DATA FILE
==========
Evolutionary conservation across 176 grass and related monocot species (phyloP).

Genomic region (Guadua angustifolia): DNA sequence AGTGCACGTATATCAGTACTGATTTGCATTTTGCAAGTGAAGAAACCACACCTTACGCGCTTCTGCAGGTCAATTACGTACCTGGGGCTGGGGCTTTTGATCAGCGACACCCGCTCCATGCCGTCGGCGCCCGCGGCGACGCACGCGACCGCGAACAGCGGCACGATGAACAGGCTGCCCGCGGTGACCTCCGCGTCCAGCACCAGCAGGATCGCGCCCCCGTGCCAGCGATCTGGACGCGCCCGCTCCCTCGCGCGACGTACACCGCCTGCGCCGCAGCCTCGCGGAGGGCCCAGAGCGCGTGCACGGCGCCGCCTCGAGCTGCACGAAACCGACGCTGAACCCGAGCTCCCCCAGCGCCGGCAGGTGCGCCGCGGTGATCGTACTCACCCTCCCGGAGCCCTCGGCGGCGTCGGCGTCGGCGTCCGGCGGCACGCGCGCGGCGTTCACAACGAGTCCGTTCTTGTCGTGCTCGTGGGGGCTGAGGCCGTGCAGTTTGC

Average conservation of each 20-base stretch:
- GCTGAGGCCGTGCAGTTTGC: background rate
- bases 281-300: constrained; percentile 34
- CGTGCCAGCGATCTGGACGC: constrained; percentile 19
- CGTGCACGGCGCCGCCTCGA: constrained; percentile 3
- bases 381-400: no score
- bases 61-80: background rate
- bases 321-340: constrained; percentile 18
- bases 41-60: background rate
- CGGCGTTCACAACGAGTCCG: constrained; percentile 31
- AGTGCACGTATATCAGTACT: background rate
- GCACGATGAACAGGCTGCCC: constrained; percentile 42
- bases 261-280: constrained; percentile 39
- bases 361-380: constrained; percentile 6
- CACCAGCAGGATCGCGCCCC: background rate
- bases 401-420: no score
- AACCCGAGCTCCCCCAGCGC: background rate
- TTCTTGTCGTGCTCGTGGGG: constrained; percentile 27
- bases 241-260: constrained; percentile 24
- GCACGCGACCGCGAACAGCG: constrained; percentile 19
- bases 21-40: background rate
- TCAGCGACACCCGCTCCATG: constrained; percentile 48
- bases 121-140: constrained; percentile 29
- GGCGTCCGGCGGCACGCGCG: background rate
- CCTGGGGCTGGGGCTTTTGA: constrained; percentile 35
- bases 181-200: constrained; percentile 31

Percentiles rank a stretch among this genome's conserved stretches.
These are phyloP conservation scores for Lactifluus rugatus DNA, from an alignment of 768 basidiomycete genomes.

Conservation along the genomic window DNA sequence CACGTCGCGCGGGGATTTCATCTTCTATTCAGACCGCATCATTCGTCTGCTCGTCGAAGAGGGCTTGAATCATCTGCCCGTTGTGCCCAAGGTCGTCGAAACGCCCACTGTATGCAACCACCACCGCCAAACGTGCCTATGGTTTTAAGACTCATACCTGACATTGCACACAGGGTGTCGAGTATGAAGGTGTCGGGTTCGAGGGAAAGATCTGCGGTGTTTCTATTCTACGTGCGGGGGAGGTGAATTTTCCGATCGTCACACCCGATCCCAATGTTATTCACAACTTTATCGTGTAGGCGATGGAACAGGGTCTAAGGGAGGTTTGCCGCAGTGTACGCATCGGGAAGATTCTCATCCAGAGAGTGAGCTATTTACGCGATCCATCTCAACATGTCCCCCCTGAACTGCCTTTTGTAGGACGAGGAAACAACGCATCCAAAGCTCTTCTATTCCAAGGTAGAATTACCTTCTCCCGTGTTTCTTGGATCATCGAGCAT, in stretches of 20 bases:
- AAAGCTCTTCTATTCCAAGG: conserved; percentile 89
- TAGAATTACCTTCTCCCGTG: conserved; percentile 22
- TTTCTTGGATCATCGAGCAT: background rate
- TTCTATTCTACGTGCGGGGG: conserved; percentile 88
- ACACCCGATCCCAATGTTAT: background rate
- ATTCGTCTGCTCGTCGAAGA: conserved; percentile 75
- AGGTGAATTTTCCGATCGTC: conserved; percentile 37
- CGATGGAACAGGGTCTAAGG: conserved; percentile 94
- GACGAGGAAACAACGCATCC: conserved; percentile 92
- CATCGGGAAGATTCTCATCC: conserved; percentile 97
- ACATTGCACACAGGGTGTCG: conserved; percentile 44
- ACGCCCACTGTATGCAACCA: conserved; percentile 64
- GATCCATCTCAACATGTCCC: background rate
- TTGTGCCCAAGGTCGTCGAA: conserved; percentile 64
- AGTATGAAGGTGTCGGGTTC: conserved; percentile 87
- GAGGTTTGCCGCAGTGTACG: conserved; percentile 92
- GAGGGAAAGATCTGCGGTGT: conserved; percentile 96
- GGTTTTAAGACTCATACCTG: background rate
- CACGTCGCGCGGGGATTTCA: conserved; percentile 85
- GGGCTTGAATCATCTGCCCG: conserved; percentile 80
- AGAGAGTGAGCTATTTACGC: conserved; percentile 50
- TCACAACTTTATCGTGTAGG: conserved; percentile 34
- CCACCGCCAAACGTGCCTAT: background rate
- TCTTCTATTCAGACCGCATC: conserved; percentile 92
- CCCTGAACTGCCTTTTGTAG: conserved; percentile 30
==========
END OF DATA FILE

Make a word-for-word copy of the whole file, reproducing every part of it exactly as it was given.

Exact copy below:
Evolutionary conservation across 176 grass and related monocot species (phyloP).

Genomic region (Guadua angustifolia): DNA sequence AGTGCACGTATATCAGTACTGATTTGCATTTTGCAAGTGAAGAAACCACACCTTACGCGCTTCTGCAGGTCAATTACGTACCTGGGGCTGGGGCTTTTGATCAGCGACACCCGCTCCATGCCGTCGGCGCCCGCGGCGACGCACGCGACCGCGAACAGCGGCACGATGAACAGGCTGCCCGCGGTGACCTCCGCGTCCAGCACCAGCAGGATCGCGCCCCCGTGCCAGCGATCTGGACGCGCCCGCTCCCTCGCGCGACGTACACCGCCTGCGCCGCAGCCTCGCGGAGGGCCCAGAGCGCGTGCACGGCGCCGCCTCGAGCTGCACGAAACCGACGCTGAACCCGAGCTCCCCCAGCGCCGGCAGGTGCGCCGCGGTGATCGTACTCACCCTCCCGGAGCCCTCGGCGGCGTCGGCGTCGGCGTCCGGCGGCACGCGCGCGGCGTTCACAACGAGTCCGTTCTTGTCGTGCTCGTGGGGGCTGAGGCCGTGCAGTTTGC

Average conservation of each 20-base stretch:
- GCTGAGGCCGTGCAGTTTGC: background rate
- bases 281-300: constrained; percentile 34
- CGTGCCAGCGATCTGGACGC: constrained; percentile 19
- CGTGCACGGCGCCGCCTCGA: constrained; percentile 3
- bases 381-400: no score
- bases 61-80: background rate
- bases 321-340: constrained; percentile 18
- bases 41-60: background rate
- CGGCGTTCACAACGAGTCCG: constrained; percentile 31
- AGTGCACGTATATCAGTACT: background rate
- GCACGATGAACAGGCTGCCC: constrained; percentile 42
- bases 261-280: constrained; percentile 39
- bases 361-380: constrained; percentile 6
- CACCAGCAGGATCGCGCCCC: background rate
- bases 401-420: no score
- AACCCGAGCTCCCCCAGCGC: background rate
- TTCTTGTCGTGCTCGTGGGG: constrained; percentile 27
- bases 241-260: constrained; percentile 24
- GCACGCGACCGCGAACAGCG: constrained; percentile 19
- bases 21-40: background rate
- TCAGCGACACCCGCTCCATG: constrained; percentile 48
- bases 121-140: constrained; percentile 29
- GGCGTCCGGCGGCACGCGCG: background rate
- CCTGGGGCTGGGGCTTTTGA: constrained; percentile 35
- bases 181-200: constrained; percentile 31

Percentiles rank a stretch among this genome's conserved stretches.
These are phyloP conservation scores for Lactifluus rugatus DNA, from an alignment of 768 basidiomycete genomes.

Conservation along the genomic window DNA sequence CACGTCGCGCGGGGATTTCATCTTCTATTCAGACCGCATCATTCGTCTGCTCGTCGAAGAGGGCTTGAATCATCTGCCCGTTGTGCCCAAGGTCGTCGAAACGCCCACTGTATGCAACCACCACCGCCAAACGTGCCTATGGTTTTAAGACTCATACCTGACATTGCACACAGGGTGTCGAGTATGAAGGTGTCGGGTTCGAGGGAAAGATCTGCGGTGTTTCTATTCTACGTGCGGGGGAGGTGAATTTTCCGATCGTCACACCCGATCCCAATGTTATTCACAACTTTATCGTGTAGGCGATGGAACAGGGTCTAAGGGAGGTTTGCCGCAGTGTACGCATCGGGAAGATTCTCATCCAGAGAGTGAGCTATTTACGCGATCCATCTCAACATGTCCCCCCTGAACTGCCTTTTGTAGGACGAGGAAACAACGCATCCAAAGCTCTTCTATTCCAAGGTAGAATTACCTTCTCCCGTGTTTCTTGGATCATCGAGCAT, in stretches of 20 bases:
- AAAGCTCTTCTATTCCAAGG: conserved; percentile 89
- TAGAATTACCTTCTCCCGTG: conserved; percentile 22
- TTTCTTGGATCATCGAGCAT: background rate
- TTCTATTCTACGTGCGGGGG: conserved; percentile 88
- ACACCCGATCCCAATGTTAT: background rate
- ATTCGTCTGCTCGTCGAAGA: conserved; percentile 75
- AGGTGAATTTTCCGATCGTC: conserved; percentile 37
- CGATGGAACAGGGTCTAAGG: conserved; percentile 94
- GACGAGGAAACAACGCATCC: conserved; percentile 92
- CATCGGGAAGATTCTCATCC: conserved; percentile 97
- ACATTGCACACAGGGTGTCG: conserved; percentile 44
- ACGCCCACTGTATGCAACCA: conserved; percentile 64
- GATCCATCTCAACATGTCCC: background rate
- TTGTGCCCAAGGTCGTCGAA: conserved; percentile 64
- AGTATGAAGGTGTCGGGTTC: conserved; percentile 87
- GAGGTTTGCCGCAGTGTACG: conserved; percentile 92
- GAGGGAAAGATCTGCGGTGT: conserved; percentile 96
- GGTTTTAAGACTCATACCTG: background rate
- CACGTCGCGCGGGGATTTCA: conserved; percentile 85
- GGGCTTGAATCATCTGCCCG: conserved; percentile 80
- AGAGAGTGAGCTATTTACGC: conserved; percentile 50
- TCACAACTTTATCGTGTAGG: conserved; percentile 34
- CCACCGCCAAACGTGCCTAT: background rate
- TCTTCTATTCAGACCGCATC: conserved; percentile 92
- CCCTGAACTGCCTTTTGTAG: conserved; percentile 30